Omnitracs Critical Event Video

Another take on driver-facing cam in Omnitracs' new video product

Aug. 18, 2016
Omnitracs' new Critical Event Video (CEV) product is "fully integrated" with the company's fleet management platforms and has a subtle feature with the optional driver-facing camera that the fleet management systems company says can help gain drivers' buy-in.

With Omnitracs' just-announced Critical Event Video (CEV) product, there's a subtle feature with the optional driver-facing camera that the fleet management systems company says can help gain drivers' buy-in.

A driver-facing camera can sometimes be a point of contention for commercial truck drivers when fleets choose to add video to their trucks, with drivers feeling it's a trust and privacy issue. The solution Omnitracs has devised for CEV — which features front-facing and optional driver-facing video — is to link the driver-facing video to Omnitracs Hours of Service, so it records only when a driver is on duty.  

"Drivers absolutely matter, and their right to privacy is a concern that we know our customers want to be able to fully address," Drew Schimelpfenig, the company's safety product management and integrations manager, tells Fleet Owner. "We can provide drivers with the capability to turn off the driver-facing recording and all audio recording when they are ready to move to 'Off Duty' or 'Sleeper' [status]."

In a release, Omnitracs describes the new CEV as "the only in-vehicle video solution fully integrated with Omnitracs' Critical Event Reporting," which matches CEV's front-facing and optional driver-facing video with triggering factors like hard braking, collision warning/mitigation or speeding. CEV also includes time, location and the truck's actual speed when video is triggered.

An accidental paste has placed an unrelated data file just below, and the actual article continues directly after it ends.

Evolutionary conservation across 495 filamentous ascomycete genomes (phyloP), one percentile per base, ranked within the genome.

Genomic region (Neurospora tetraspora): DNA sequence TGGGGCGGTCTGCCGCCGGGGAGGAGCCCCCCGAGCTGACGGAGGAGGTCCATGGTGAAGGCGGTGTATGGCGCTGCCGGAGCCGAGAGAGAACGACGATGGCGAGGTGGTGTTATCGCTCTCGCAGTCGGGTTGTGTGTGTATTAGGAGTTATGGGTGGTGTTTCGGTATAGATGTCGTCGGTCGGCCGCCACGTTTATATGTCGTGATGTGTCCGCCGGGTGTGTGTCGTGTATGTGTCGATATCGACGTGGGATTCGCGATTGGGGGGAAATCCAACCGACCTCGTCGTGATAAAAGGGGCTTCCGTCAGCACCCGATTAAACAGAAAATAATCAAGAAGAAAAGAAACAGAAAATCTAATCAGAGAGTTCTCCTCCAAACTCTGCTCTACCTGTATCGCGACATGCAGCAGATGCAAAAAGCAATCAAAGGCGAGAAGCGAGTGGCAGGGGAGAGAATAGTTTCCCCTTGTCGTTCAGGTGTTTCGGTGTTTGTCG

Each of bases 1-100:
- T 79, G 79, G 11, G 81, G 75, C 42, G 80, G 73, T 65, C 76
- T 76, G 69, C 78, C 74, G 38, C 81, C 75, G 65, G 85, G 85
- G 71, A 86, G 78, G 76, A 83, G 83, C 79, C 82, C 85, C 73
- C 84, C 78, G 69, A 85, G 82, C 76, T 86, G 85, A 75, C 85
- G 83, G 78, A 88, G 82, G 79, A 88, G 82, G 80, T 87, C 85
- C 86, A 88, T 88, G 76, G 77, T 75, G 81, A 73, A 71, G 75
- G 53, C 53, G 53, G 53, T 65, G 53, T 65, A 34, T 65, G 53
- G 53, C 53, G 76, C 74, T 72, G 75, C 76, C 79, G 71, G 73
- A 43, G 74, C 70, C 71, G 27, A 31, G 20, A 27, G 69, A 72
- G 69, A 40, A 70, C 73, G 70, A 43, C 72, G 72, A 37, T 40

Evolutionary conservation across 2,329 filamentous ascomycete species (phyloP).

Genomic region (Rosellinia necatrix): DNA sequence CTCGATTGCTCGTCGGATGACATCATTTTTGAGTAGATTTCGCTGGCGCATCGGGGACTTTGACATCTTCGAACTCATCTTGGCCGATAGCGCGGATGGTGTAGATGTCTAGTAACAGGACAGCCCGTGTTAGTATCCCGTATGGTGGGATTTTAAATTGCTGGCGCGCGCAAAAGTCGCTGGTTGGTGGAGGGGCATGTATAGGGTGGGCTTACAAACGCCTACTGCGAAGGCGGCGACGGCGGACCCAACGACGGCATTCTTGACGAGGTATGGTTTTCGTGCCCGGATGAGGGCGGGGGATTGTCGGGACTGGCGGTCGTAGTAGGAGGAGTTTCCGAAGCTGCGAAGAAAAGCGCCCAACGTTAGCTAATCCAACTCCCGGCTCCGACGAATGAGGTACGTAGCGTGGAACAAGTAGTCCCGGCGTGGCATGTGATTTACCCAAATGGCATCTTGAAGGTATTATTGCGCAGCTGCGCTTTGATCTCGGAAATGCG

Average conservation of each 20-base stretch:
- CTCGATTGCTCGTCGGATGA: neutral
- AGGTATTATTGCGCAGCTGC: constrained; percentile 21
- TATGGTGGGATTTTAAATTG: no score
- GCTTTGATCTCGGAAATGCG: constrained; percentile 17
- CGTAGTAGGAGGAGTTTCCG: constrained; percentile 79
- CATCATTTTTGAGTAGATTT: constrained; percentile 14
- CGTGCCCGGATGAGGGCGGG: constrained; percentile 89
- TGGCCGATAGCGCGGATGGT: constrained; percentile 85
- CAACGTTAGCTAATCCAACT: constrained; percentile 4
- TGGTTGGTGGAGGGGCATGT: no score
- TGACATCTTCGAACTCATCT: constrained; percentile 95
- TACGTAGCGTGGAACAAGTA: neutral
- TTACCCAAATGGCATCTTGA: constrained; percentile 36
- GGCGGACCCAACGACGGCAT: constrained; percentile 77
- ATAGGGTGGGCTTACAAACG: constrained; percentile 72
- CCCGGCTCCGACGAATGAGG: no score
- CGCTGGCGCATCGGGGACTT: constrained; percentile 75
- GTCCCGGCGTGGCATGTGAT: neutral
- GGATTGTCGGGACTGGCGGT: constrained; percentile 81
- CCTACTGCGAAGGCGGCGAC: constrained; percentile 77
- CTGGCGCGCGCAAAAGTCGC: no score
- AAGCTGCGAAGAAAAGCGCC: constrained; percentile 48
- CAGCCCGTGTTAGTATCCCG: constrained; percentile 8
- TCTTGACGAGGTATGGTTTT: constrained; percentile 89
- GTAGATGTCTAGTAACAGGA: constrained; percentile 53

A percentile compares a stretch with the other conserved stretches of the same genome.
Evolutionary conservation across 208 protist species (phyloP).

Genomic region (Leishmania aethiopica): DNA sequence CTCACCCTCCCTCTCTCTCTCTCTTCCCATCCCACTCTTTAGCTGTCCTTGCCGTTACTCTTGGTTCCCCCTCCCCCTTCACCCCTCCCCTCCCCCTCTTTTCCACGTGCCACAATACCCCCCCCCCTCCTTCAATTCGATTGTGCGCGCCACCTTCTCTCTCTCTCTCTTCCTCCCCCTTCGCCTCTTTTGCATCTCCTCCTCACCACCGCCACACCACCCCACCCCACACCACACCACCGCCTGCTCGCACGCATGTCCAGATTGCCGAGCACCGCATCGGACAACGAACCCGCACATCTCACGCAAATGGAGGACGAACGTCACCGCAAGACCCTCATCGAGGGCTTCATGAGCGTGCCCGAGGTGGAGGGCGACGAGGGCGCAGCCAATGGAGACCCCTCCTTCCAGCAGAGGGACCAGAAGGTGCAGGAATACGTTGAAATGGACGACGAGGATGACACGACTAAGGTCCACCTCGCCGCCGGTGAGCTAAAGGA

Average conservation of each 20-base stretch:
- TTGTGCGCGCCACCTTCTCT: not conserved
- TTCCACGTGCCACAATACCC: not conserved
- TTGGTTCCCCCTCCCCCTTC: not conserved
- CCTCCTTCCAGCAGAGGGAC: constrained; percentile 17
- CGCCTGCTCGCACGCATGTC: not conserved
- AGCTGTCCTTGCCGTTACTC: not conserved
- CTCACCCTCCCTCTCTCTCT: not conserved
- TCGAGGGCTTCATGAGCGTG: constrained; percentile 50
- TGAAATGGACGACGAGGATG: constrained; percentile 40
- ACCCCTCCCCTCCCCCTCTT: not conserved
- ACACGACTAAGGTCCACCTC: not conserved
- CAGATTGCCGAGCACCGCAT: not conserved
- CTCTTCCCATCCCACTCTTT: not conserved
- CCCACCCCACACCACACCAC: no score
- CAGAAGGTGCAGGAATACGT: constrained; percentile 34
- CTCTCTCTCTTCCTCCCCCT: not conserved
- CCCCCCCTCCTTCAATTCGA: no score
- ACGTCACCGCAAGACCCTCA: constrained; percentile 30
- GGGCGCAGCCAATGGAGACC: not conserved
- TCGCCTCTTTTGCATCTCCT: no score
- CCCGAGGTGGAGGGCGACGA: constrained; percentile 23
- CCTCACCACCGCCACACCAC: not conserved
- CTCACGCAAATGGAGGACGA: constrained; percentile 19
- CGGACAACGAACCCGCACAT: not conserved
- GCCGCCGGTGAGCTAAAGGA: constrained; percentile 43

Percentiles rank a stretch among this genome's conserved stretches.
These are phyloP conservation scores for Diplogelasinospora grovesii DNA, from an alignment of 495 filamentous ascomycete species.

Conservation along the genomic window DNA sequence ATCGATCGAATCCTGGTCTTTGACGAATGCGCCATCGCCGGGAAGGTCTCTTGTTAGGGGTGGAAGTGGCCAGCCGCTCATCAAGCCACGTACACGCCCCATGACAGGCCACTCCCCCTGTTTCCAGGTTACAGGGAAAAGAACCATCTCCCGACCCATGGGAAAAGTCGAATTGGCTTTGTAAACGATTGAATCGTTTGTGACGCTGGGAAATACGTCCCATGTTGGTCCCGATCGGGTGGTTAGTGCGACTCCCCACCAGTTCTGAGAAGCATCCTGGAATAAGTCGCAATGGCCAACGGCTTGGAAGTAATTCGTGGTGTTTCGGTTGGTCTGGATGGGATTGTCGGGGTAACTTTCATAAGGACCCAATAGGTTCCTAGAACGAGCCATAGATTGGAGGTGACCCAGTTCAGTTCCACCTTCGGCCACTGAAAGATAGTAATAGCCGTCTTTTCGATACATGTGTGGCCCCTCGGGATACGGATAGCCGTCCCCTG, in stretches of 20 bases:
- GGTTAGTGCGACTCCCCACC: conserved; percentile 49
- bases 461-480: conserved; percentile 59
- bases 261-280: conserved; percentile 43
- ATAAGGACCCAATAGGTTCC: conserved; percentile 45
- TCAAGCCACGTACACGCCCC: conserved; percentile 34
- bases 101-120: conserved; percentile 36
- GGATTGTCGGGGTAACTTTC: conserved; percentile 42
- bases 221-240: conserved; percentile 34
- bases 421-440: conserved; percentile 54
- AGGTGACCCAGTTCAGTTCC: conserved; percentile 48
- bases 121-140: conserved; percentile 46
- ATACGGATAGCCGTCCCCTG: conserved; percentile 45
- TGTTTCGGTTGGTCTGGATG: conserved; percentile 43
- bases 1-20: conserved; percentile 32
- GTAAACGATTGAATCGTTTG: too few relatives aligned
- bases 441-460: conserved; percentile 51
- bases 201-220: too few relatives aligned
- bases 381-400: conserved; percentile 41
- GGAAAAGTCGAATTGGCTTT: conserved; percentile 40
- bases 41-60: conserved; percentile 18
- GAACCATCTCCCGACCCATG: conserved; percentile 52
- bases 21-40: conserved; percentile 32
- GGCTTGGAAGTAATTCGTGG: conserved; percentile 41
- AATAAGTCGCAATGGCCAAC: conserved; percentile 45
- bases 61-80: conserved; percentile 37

Omnitracs says the new Critical Event Video product is fully integrated with its Critical Event Reporting application and fleet management platforms. (Click to enlarge)

"Videos produced by CEV will be hosted by Critical Event Reporting and available for review, and videos that were not originally triggered by a critical event can be requested by date and time," Schimelpfenig explains, so users can view video from a particular time regardless of adverse event indicators. "Customers have between three to five days, depending on configurations, to request a video from the vehicle and up to 30 days to view and download any videos that have already been sent from the vehicle within Critical Event Reporting."

He contends also that CEV's integration with Omnitracs fleet management platforms makes it more cost-effective and gives it a readily familiar interface for Omnitracs customers. "Critical Event Video is absolutely intended to be a fully integrated solution within the current suite of products and applications being used by Omnitracs customers. They won't need to learn an entirely new application, maintain additional user security and wonder if their investment in software is being leveraged," Schimelpfenig says.

"The ease of use and consistency with existing procedures that already include Critical Event Reporting are now very simply enhanced with the addition of video," he adds.

Omnitracs CEV video segments can be expanded using a prequel/sequel feature that adds 30-sec. clips before and afterward, providing up to 240 seconds for each event. "This allows customers to go back or forward in time to see additional video that can tell the rest of the story of what really was the cause or outcome of an incident," Schimelpfenig says. "The resulting video is automatically saved with the critical event and available for replay according to retention policy, and can be downloaded as an MP4 along with any additional information from the event in Critical Event Reporting."

About the Author

Aaron Marsh

Before computerization had fully taken hold and automotive work took someone who speaks engine, Aaron grew up in Upstate New York taking cars apart and fixing and rewiring them, keeping more than a few great jalopies (classics) on the road that probably didn't deserve to be. He spent a decade inside the Beltway covering Congress and the intricacies of the health care system before a stint in local New England news, picking up awards for both pen and camera.

He wrote about you-name-it, from transportation and law and the courts to events of all kinds and telecommunications, and landed in trucking when he joined FleetOwner in July 2015. Long an editorial leader, he was a keeper of knowledge at FleetOwner ready to dive in on the technical and the topical inside and all-around trucking—and still turned a wrench or two. Or three. 

Aaron previously wrote for FleetOwner. 

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